Lifestyle Changes to Prevent Diabetes: New Studies

Several recent studies suggest that making lifestyle changes including losing weight, exercising and eating a healthful diet can help to prevent diabetes.

Six-year program reduces diabetes and heart attacks: For six years, 577 adults with high blood sugar levels followed a diet and exercise program to prevent and treat diabetes (The Lancet Diabetes & Endocrinology, published online. 3 April 2014). Seventeen years later, compared to a similar group that had not been on the six-year diet and exercise instructions: • Deaths from heart attacks were reduced by almost 50 percent, • Deaths from all causes were reduced by 30 percent, and • Incidence of diabetes was reduced by more than 25 percent. The accompanying editorial called these findings "a real breakthrough, showing that lifestyle intervention can reduce the risk of long-term cardiovascular consequences of diabetes."

High triglycerides predict diabetes: 341 healthy men and women, 30 to 50 years old, with no evidence of diabetes (normal fasting blood sugar and normal blood sugar two hours after a meal), were followed for 15 years (European Journal of Internal Medicine, published online February 6, 2014). Those with blood levels of triglycerides above 150 mg/dl (1.7 mmol/l) were far more likely to develop the signs of diabetes: • large waist circumference (belly fat), • overweight, • high total body fat, • high blood pressure, • high blood sugar levels (fasting and after eating), and • high insulin levels (fasting and after eating).

Prevent diabetes by eating more vegetables, avoiding weight gain and tobacco: 774 girls, ages 16-17, followed for three years had a marked lowering in risk factors for becoming diabetic (fasting blood sugar and insulin) with increases in vegetable intake, and avoidance of tobacco and weight gain (Public Health Nutrition, February 2014;0217(2):361-8).

Being overweight increases chances for becoming diabetic: A person is called metabolically unhealthy when he has high triglycerides, high blood pressure, high bad LDL cholesterol, high insulin and a fatty liver, and low levels of the good HDL cholesterol. He is called metabolically healthy when he has none of these risk factors for diabetes. Researchers showed that metabolically unhealthy overweight people are almost nine times more likely to become diabetic than those who are metabolically healthy and have normal weight. Overweight people who are metabolically healthy are 4.03 times more likely to become diabetic than those who are not overweight (Obesity Reviews, published online March 24, 2014;15(4)). This shows that overweight people are at high risk for becoming diabetic, even if they have no laboratory indicators for diabetes.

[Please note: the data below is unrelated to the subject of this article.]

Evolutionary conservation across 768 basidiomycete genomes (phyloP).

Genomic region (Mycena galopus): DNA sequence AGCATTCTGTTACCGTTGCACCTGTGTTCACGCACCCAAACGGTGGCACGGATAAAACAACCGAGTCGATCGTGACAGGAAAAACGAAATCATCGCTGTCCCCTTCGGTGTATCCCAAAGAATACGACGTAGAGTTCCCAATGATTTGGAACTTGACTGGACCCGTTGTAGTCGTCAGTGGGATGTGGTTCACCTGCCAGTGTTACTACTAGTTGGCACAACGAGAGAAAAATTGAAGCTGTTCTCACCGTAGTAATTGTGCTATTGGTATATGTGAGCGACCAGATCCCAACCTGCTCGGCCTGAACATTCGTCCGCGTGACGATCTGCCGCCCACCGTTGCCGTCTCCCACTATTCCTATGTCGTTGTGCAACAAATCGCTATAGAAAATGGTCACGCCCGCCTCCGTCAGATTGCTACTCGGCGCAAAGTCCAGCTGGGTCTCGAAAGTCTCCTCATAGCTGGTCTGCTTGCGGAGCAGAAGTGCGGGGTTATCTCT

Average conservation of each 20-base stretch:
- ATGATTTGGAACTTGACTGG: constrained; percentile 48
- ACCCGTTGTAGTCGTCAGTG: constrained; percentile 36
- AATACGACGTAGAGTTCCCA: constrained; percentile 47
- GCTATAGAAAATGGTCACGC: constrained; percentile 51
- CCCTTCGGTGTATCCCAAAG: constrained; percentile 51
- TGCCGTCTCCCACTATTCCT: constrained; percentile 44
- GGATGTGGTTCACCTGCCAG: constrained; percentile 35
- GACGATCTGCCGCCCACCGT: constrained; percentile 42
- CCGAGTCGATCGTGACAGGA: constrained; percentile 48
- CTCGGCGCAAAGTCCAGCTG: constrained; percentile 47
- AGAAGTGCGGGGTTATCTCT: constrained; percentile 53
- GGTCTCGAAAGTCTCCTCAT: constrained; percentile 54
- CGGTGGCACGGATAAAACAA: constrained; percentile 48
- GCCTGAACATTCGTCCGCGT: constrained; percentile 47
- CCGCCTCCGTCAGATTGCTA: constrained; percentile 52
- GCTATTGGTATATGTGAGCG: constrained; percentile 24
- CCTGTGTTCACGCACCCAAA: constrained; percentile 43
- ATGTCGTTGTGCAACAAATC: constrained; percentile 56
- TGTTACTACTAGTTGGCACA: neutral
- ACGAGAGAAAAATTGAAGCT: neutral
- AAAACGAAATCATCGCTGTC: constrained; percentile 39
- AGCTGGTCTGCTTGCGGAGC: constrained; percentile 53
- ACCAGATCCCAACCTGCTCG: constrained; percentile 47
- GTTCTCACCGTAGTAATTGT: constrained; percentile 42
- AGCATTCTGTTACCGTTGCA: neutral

Sugared drinks linked to high blood pressure: Twelve scientifically dependable studies involving 409,707 participants showed that sugar-sweetened beverages were associated with increased risk for high blood pressure, a risk factor for diabetes and heart attacks (The American Journal of Cardiology, February, 2014).

Common drugs increase diabetes risk: Four types of drugs used to prevent heart attacks increase risk for diabetes by 9 to 43 percent: statins, niacin, thiazide diuretics, and beta blockers (Am Heart J, April, 2014:421-428). Statins are used to lower cholesterol, niacin is used to lower high blood levels of triglycerides, beta blockers treat high blood pressure and irregular heart beats, angiotensin–converting enzyme inhibitors treat high blood pressure, and thiazide diuretics treat high blood pressure and fluid retention.

Taking statins can raise blood sugar levels and increases diabetes risk. Those who gain weight while taking statins are the ones most likely to develop diabetes (American Journal of Cardiology, published online March 3, 2014). Other factors that predict that a person on statins will become diabetic include high blood levels of triglycerides, low levels of the good HDL cholesterol, a fatty liver, or abdominal obesity. 7,595 patients who did not have diabetes were followed for five years. They averaged a gain of 2.2 pounds per year and those who developed diabetes gained, on the average, 3.4 pounds per year.

Other common side effects of statins include muscle and joint aches, nausea, diarrhea and constipation. On rare occasions, they can cause liver damage, muscle damage or nerve damage. If you are taking these drugs, or if your doctor recommends that you take them, be sure to discuss the possible side effects and make the appropriate lifestyle changes.

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